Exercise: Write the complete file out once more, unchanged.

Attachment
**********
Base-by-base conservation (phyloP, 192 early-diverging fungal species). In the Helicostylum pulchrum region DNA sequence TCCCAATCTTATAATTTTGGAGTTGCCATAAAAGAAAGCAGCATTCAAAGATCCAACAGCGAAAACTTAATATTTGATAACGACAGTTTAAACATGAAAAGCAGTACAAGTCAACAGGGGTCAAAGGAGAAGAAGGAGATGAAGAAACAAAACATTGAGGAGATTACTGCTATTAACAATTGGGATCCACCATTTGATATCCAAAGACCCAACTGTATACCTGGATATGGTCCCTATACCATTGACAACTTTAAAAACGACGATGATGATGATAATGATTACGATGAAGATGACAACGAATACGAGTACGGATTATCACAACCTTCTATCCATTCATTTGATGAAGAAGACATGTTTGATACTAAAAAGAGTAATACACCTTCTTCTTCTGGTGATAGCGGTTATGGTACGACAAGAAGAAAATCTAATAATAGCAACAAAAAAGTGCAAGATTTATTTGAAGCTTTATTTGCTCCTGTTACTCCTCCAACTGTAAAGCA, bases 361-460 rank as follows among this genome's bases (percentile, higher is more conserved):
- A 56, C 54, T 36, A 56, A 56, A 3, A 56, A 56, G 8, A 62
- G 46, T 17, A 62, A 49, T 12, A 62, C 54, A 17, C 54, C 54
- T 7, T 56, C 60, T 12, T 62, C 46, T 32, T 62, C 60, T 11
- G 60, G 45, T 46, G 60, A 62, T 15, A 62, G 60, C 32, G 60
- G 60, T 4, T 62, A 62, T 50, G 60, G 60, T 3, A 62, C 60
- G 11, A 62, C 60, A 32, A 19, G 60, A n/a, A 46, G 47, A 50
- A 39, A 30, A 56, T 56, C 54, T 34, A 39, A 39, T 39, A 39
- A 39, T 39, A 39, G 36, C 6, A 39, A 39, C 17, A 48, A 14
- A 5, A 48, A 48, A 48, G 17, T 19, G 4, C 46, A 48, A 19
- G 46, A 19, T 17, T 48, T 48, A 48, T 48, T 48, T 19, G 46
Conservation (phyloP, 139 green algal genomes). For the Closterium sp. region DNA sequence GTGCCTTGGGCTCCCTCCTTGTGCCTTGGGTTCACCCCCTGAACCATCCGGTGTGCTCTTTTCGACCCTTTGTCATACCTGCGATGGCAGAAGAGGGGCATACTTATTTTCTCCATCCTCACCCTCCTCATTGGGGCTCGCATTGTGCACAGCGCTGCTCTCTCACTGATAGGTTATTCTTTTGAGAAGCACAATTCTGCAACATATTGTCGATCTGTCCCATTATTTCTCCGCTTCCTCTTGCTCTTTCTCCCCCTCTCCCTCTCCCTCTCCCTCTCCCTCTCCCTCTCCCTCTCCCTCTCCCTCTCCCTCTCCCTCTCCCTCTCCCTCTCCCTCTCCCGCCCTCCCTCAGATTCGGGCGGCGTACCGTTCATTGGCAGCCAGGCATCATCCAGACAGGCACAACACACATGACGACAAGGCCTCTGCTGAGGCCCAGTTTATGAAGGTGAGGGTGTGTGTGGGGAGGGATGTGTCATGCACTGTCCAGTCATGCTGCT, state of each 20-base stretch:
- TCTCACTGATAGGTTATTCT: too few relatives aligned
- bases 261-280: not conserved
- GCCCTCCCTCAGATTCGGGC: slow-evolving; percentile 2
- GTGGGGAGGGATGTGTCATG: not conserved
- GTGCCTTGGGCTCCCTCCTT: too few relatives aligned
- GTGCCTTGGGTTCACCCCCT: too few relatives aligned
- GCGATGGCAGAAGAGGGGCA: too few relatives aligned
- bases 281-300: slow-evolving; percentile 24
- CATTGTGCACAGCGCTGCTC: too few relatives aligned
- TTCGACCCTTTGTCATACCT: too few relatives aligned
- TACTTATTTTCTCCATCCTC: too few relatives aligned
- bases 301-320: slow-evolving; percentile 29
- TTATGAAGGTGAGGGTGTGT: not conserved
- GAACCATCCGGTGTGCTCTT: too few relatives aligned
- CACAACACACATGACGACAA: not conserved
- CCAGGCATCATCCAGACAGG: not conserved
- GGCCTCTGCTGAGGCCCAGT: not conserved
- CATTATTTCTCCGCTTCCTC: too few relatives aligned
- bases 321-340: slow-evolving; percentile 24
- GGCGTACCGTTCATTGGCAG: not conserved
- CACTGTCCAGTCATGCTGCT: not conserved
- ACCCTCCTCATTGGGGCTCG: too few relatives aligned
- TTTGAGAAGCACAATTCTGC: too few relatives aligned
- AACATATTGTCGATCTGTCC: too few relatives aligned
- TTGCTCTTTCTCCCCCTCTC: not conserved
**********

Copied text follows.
Base-by-base conservation (phyloP, 192 early-diverging fungal species). In the Helicostylum pulchrum region DNA sequence TCCCAATCTTATAATTTTGGAGTTGCCATAAAAGAAAGCAGCATTCAAAGATCCAACAGCGAAAACTTAATATTTGATAACGACAGTTTAAACATGAAAAGCAGTACAAGTCAACAGGGGTCAAAGGAGAAGAAGGAGATGAAGAAACAAAACATTGAGGAGATTACTGCTATTAACAATTGGGATCCACCATTTGATATCCAAAGACCCAACTGTATACCTGGATATGGTCCCTATACCATTGACAACTTTAAAAACGACGATGATGATGATAATGATTACGATGAAGATGACAACGAATACGAGTACGGATTATCACAACCTTCTATCCATTCATTTGATGAAGAAGACATGTTTGATACTAAAAAGAGTAATACACCTTCTTCTTCTGGTGATAGCGGTTATGGTACGACAAGAAGAAAATCTAATAATAGCAACAAAAAAGTGCAAGATTTATTTGAAGCTTTATTTGCTCCTGTTACTCCTCCAACTGTAAAGCA, bases 361-460 rank as follows among this genome's bases (percentile, higher is more conserved):
- A 56, C 54, T 36, A 56, A 56, A 3, A 56, A 56, G 8, A 62
- G 46, T 17, A 62, A 49, T 12, A 62, C 54, A 17, C 54, C 54
- T 7, T 56, C 60, T 12, T 62, C 46, T 32, T 62, C 60, T 11
- G 60, G 45, T 46, G 60, A 62, T 15, A 62, G 60, C 32, G 60
- G 60, T 4, T 62, A 62, T 50, G 60, G 60, T 3, A 62, C 60
- G 11, A 62, C 60, A 32, A 19, G 60, A n/a, A 46, G 47, A 50
- A 39, A 30, A 56, T 56, C 54, T 34, A 39, A 39, T 39, A 39
- A 39, T 39, A 39, G 36, C 6, A 39, A 39, C 17, A 48, A 14
- A 5, A 48, A 48, A 48, G 17, T 19, G 4, C 46, A 48, A 19
- G 46, A 19, T 17, T 48, T 48, A 48, T 48, T 48, T 19, G 46
Conservation (phyloP, 139 green algal genomes). For the Closterium sp. region DNA sequence GTGCCTTGGGCTCCCTCCTTGTGCCTTGGGTTCACCCCCTGAACCATCCGGTGTGCTCTTTTCGACCCTTTGTCATACCTGCGATGGCAGAAGAGGGGCATACTTATTTTCTCCATCCTCACCCTCCTCATTGGGGCTCGCATTGTGCACAGCGCTGCTCTCTCACTGATAGGTTATTCTTTTGAGAAGCACAATTCTGCAACATATTGTCGATCTGTCCCATTATTTCTCCGCTTCCTCTTGCTCTTTCTCCCCCTCTCCCTCTCCCTCTCCCTCTCCCTCTCCCTCTCCCTCTCCCTCTCCCTCTCCCTCTCCCTCTCCCTCTCCCTCTCCCTCTCCCGCCCTCCCTCAGATTCGGGCGGCGTACCGTTCATTGGCAGCCAGGCATCATCCAGACAGGCACAACACACATGACGACAAGGCCTCTGCTGAGGCCCAGTTTATGAAGGTGAGGGTGTGTGTGGGGAGGGATGTGTCATGCACTGTCCAGTCATGCTGCT, state of each 20-base stretch:
- TCTCACTGATAGGTTATTCT: too few relatives aligned
- bases 261-280: not conserved
- GCCCTCCCTCAGATTCGGGC: slow-evolving; percentile 2
- GTGGGGAGGGATGTGTCATG: not conserved
- GTGCCTTGGGCTCCCTCCTT: too few relatives aligned
- GTGCCTTGGGTTCACCCCCT: too few relatives aligned
- GCGATGGCAGAAGAGGGGCA: too few relatives aligned
- bases 281-300: slow-evolving; percentile 24
- CATTGTGCACAGCGCTGCTC: too few relatives aligned
- TTCGACCCTTTGTCATACCT: too few relatives aligned
- TACTTATTTTCTCCATCCTC: too few relatives aligned
- bases 301-320: slow-evolving; percentile 29
- TTATGAAGGTGAGGGTGTGT: not conserved
- GAACCATCCGGTGTGCTCTT: too few relatives aligned
- CACAACACACATGACGACAA: not conserved
- CCAGGCATCATCCAGACAGG: not conserved
- GGCCTCTGCTGAGGCCCAGT: not conserved
- CATTATTTCTCCGCTTCCTC: too few relatives aligned
- bases 321-340: slow-evolving; percentile 24
- GGCGTACCGTTCATTGGCAG: not conserved
- CACTGTCCAGTCATGCTGCT: not conserved
- ACCCTCCTCATTGGGGCTCG: too few relatives aligned
- TTTGAGAAGCACAATTCTGC: too few relatives aligned
- AACATATTGTCGATCTGTCC: too few relatives aligned
- TTGCTCTTTCTCCCCCTCTC: not conserved